Then, in clarification, the OP asserted complete symmetry. The OP's reasoning that symmetry must mean either neither explodes or both explode is correct reasoning. The only flaw was believing the SR said anything different, and also that, for stated scenario, SR clearly says both trains explode.

[EDIT: I missed that phyti has a much bigger problem than reading the OP. Velocity addition in SR is not u+v. Instead it is (u+v)/(1-uv). Further, if you analyze from a frame moving at u relative to the initial trains, it will have no effect on the result at all - that is a fundamental feature of SR.]

Last edited: Sep 25, 2012
17. Sep 25, 2012

### Ibix

Shall we do some maths?

Let's consider the rest frame of train A. In this frame, train A is stationary and train B is doing velocity v in the x direction. At time t=2, train A emits a signal at speed V (not necessarily the speed of light, but V>v or it'll never catch the other train), which catches up with train B and causes it to explode at time tB. That time is easily calculated by equating the distance travelled by the train (vtB) with that travelled by the signal in two minutes' less (V(tB-2)):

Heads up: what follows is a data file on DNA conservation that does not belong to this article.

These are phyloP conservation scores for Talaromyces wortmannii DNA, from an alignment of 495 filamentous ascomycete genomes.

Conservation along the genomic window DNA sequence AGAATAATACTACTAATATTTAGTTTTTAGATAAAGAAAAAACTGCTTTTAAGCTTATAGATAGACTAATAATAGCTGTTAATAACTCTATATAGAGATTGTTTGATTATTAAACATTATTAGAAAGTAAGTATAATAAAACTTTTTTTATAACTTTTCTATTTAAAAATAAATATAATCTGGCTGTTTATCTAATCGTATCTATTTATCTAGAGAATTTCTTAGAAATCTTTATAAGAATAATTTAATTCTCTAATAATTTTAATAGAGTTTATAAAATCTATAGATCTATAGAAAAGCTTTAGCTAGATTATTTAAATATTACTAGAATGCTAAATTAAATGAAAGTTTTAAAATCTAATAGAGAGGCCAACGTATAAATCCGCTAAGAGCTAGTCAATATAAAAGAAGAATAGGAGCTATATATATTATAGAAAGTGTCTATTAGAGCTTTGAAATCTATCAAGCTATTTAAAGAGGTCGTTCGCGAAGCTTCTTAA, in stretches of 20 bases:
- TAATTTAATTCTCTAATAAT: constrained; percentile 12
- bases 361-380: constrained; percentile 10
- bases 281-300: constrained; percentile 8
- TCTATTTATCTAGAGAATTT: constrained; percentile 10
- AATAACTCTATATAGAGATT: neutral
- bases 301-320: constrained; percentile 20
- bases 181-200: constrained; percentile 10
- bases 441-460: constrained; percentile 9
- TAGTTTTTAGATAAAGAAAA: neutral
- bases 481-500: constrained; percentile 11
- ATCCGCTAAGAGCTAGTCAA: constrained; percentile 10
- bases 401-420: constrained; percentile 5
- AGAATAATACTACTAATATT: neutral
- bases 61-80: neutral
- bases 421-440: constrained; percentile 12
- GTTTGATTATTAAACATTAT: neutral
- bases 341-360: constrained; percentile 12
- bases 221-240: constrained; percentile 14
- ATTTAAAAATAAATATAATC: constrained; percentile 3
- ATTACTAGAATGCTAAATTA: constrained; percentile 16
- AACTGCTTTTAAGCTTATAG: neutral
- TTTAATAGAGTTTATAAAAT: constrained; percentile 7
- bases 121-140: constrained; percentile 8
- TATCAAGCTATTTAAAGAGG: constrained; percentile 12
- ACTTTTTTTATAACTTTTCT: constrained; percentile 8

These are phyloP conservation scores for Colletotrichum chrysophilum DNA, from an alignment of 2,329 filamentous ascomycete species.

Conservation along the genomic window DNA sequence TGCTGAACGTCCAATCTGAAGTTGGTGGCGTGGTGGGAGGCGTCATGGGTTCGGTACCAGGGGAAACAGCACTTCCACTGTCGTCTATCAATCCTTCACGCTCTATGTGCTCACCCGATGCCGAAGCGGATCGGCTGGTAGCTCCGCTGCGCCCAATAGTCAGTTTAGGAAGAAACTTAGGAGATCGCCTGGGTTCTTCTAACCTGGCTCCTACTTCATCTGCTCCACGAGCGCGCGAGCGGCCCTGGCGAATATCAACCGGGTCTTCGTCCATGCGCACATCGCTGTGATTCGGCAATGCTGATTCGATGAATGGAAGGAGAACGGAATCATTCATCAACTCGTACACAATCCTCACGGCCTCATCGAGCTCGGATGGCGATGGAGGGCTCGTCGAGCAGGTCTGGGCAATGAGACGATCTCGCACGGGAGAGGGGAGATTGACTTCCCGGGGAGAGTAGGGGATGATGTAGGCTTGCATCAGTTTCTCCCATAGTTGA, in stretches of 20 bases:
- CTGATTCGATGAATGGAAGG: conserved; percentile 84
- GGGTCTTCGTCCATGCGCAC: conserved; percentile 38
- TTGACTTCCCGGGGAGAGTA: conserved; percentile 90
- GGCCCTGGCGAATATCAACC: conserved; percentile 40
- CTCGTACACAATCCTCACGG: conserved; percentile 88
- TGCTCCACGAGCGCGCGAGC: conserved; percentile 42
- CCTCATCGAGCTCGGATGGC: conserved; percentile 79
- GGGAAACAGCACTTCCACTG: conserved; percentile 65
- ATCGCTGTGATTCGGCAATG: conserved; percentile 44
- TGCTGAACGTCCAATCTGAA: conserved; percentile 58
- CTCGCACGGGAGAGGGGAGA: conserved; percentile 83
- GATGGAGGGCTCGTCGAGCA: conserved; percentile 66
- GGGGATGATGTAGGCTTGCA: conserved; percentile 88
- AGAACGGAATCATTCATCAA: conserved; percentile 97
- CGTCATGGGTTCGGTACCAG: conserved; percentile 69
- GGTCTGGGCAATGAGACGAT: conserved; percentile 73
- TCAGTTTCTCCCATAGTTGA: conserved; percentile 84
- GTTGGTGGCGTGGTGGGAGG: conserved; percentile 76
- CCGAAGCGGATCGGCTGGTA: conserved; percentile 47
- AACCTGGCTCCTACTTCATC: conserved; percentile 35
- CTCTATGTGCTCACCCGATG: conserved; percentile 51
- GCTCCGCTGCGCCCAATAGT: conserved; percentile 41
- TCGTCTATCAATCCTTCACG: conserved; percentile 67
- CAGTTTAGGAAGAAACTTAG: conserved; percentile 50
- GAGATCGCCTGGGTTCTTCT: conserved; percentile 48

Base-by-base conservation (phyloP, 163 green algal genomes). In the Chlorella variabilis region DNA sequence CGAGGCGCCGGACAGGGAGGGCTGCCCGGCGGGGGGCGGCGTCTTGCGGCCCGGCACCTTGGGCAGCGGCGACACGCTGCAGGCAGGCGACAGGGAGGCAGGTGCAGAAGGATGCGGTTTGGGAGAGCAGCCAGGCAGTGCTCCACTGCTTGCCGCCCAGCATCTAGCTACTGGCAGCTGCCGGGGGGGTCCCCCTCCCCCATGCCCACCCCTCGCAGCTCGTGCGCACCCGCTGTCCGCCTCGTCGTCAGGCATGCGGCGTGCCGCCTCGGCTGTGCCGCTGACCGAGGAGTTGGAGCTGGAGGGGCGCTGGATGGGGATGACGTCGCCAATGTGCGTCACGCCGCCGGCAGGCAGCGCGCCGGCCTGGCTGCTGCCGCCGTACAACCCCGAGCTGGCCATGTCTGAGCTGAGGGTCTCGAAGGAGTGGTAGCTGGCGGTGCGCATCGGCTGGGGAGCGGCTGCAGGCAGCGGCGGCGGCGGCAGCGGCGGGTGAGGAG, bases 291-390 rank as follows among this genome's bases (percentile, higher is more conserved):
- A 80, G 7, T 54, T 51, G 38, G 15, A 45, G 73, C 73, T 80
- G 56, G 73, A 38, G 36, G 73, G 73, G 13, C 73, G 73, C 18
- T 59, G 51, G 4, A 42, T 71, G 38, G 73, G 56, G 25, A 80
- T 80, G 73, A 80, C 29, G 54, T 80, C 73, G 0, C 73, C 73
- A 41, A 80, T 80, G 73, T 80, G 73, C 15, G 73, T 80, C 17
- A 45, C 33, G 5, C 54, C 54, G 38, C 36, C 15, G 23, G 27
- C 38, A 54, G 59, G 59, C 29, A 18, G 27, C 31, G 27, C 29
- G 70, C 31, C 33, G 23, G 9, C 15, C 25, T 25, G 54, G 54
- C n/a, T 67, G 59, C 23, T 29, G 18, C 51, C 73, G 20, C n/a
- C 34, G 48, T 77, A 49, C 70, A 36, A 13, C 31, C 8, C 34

$$t_B=\frac{2V}{V-v}$$

What time (according to train A) does train B emit its signal? Train B emits its signal when its clock reads two minutes. Per the time dilation formula, then, train A says that train B emits its signal at time T:
$$T=\frac{2}{\sqrt{1-v^2/c^2}}$$

Do the trains explode?

Train B does - since T>2 for any non-zero v, train A emits its signal first and train B is doomed (unless it can outrun the detonation signal).

Train A only explodes if train B receives the signal from train A after it emitted its own signal - in other words, train A explodes if T<tB. That is:
$$\begin{eqnarray} \frac{2}{\sqrt{1-v^2/c^2}}&<&\frac{2V}{V-v}\\ 1-\frac{v}{V}&<&\sqrt{1-v^2/c^2} \end{eqnarray}$$
Square both sides, rearrange, cancel the ones, and pull out a common factor of v to get:
$$v\left(v\frac{c^2+V^2}{c^2V^2}-\frac{2}{V}\right)<0$$
The left hand side has two roots and is negative between, so train B gets to emit its signal as long as the velocity of train B lies between those roots:
$$0<v<\frac{2V}{1+V^2/c^2}$$
Note that the upper bound is never less than V unless V>c, which isn't possible. That means that if the train is going fast enough to exceed the upper bound, it is also going fast enough to outrun the detonation signal. So train A also explodes unless it is fast enough to outrun the detonation signal.